New Research Proves The Chicxulub Asteroid Strike Caused The Earth To Warm Significantly For 100,000 Years

Kristine Moore

A new study by a group of scientists in both the United States and Tunisia has reached the conclusion that the asteroid that struck Chicxulub, Mexico 66 million years ago had a major impact on Earth, with temperatures on our planet warming significantly for a period of 100,000 years.

After the impact of the Chicxulub asteroid, large amounts of carbon dioxide were thrust into the atmosphere of Earth, causing temperatures to rise by nine degrees Fahrenheit (five degrees Celsius), as Space report. This sudden temperature spike was discovered after analyzing teeth and bones left behind from ancient fish, according to Phys.Org.

While scientists have long suspected that the asteroid impact on the Yucatan Peninsula caused the Earth's temperatures to shift upward for a period of hours, the dust in the air caused it to drop dramatically over a time span of what may have been years.

However, carbon dioxide eventually caused temperatures to shoot right back up again, and the new study conducted by lead author Kenneth MacLeod is the very first one to give solid evidence that shows the precise length of the global warming that occurred on Earth for 100,000 years after the Chicxulub asteroid struck the planet.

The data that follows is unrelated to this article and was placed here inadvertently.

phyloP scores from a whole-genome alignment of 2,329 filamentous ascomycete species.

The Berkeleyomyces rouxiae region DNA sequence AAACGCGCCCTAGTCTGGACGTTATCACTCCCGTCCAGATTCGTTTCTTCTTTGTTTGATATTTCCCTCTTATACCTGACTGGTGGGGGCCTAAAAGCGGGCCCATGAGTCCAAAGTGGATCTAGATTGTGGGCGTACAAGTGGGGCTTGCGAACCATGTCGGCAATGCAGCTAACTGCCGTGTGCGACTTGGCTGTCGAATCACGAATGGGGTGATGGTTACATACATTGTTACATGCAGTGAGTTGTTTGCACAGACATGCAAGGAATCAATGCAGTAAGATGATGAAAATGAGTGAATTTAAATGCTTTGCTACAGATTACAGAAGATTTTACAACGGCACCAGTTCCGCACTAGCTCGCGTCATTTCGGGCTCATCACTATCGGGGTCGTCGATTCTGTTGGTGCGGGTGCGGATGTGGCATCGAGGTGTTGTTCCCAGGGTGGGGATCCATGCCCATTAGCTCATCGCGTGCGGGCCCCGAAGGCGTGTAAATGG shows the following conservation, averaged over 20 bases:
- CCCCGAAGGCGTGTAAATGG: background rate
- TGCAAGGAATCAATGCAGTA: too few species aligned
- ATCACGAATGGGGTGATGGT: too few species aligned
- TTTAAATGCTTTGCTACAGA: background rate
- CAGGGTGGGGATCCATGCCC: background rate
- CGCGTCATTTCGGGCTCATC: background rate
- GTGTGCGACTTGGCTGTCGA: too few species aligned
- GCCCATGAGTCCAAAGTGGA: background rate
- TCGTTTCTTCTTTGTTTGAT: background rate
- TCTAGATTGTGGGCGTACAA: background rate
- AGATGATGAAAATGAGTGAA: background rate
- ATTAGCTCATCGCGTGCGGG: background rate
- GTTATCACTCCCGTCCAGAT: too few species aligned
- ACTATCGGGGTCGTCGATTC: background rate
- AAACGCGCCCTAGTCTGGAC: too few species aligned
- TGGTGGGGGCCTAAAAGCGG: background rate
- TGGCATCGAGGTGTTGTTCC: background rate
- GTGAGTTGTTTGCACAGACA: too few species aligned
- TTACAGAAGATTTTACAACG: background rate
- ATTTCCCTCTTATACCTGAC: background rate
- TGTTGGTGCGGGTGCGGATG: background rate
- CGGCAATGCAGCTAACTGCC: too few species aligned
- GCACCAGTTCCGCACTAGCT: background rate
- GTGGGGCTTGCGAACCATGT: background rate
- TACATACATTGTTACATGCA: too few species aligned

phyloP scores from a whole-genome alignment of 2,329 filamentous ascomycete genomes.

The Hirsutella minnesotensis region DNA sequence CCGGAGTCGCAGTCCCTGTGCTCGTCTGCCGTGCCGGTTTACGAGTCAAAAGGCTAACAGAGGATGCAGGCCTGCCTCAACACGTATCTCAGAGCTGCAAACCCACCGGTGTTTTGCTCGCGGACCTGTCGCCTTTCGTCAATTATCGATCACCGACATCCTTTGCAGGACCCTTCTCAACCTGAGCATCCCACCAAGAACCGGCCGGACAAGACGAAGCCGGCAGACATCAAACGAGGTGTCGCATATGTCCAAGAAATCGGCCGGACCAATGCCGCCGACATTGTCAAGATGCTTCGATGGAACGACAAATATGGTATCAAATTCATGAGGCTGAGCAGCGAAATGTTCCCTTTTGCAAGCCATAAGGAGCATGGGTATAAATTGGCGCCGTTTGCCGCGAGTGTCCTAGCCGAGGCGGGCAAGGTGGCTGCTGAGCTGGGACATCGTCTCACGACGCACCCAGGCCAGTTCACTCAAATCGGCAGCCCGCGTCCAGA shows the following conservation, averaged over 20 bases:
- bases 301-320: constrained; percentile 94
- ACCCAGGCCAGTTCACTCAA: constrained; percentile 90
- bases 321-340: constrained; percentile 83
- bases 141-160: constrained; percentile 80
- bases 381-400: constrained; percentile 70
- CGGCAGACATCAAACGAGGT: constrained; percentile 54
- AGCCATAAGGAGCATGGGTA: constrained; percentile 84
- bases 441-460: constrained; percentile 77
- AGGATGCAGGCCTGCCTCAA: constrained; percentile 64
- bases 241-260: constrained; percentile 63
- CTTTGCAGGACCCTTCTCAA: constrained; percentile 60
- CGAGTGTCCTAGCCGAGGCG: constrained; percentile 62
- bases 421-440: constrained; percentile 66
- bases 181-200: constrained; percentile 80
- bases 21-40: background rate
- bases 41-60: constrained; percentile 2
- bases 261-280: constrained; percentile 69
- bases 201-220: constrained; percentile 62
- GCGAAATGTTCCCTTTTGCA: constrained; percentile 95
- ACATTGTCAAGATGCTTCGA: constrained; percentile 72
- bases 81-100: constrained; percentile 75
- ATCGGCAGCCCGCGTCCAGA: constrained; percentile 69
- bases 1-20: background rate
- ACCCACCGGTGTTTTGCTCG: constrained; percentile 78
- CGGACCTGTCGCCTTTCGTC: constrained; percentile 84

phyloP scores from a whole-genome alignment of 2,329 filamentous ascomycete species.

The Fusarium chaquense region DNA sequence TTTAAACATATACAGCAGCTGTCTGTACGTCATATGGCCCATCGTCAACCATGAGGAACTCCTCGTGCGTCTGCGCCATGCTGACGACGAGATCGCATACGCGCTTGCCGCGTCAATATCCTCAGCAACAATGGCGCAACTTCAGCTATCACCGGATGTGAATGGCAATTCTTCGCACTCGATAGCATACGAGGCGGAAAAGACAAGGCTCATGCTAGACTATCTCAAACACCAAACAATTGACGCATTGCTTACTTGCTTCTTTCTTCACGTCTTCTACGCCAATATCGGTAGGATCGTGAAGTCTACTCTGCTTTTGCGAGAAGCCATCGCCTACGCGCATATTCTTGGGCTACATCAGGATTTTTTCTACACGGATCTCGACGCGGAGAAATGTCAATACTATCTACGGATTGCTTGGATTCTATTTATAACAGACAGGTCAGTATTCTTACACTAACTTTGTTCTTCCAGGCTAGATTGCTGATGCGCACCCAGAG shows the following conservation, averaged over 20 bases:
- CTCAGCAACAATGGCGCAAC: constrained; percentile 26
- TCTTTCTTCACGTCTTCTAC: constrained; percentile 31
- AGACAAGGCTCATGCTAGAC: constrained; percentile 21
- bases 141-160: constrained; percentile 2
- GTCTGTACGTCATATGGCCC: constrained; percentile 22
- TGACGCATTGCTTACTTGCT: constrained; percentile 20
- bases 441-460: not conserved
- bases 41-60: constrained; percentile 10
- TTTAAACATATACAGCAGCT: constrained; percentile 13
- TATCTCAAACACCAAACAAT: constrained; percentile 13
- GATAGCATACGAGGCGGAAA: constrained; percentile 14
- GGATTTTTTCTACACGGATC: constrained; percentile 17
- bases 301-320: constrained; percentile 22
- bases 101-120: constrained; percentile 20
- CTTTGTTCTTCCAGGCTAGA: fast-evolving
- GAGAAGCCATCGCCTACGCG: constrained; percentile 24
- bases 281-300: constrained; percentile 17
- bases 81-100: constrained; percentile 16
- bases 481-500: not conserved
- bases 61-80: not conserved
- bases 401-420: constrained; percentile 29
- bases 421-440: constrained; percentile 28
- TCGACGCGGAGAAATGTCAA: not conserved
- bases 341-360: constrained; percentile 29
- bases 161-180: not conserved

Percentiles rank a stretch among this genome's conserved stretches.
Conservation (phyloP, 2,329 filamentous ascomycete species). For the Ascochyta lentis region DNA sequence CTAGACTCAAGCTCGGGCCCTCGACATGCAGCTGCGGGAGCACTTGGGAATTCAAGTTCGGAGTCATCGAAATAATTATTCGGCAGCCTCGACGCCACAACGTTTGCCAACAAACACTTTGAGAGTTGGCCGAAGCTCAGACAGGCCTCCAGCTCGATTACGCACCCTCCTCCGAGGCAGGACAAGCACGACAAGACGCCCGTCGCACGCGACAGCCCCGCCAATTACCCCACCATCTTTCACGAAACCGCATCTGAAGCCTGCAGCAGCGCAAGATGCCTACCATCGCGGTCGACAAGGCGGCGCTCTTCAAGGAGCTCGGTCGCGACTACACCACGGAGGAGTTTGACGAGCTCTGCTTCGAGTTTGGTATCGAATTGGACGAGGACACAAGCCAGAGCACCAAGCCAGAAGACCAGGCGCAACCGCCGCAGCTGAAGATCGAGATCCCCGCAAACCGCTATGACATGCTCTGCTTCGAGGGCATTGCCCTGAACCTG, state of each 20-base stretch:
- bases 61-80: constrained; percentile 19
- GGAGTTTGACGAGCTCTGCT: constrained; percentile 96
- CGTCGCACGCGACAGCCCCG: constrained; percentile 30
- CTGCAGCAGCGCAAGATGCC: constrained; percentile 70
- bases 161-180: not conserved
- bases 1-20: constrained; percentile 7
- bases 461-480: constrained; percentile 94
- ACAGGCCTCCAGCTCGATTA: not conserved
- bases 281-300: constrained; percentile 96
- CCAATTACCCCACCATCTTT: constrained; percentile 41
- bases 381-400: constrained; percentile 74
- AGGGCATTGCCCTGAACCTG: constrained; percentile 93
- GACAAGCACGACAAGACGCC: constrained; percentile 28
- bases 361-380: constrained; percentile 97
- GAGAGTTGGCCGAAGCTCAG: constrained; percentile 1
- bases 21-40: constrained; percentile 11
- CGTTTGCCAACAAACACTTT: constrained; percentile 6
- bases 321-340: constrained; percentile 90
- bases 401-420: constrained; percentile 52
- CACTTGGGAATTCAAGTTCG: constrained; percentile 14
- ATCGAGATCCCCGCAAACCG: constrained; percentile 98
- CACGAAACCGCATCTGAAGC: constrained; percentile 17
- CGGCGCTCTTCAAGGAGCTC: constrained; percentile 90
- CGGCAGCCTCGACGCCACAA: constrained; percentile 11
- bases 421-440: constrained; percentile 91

To solve the long-standing mystery of this period of global warming on Earth, MacLeod and researchers had the ingenious idea of looking at fossilized fish to determine the length of time that temperatures would have soared.

"We thought that we could resolve this question by looking at fossilized bits of fish teeth, scales and bones from the El Kef section in Tunisia. This place is known for having a beautiful record across the interval that we are looking at — the so called Cretaceous-Paleogene boundary — the mass extinction event following the Chicxulub impact."

— (@physorg_com) May 25, 2018

"One of the differences is, as temperature increases, the amount of the light oxygen isotope, oxygen 16, in a mineral increases relatively. We are measuring the ratio of oxygen 16 to oxygen 18. Every 1 part per 1,000 that the ratio changes correlates to an about 4.5- to 5-degree [C, or 8.1 to 9 degrees F] change in temperature. We found that there was a really big difference in oxygen isotopes between these three sets of samples — unambiguous."
"If I were to draw a line under the lessons of this study for the modern era, it would be to contemplate the idea that what we are doing in our lifetimes will affect the Earth for the next 100,000 years, which is pretty daunting."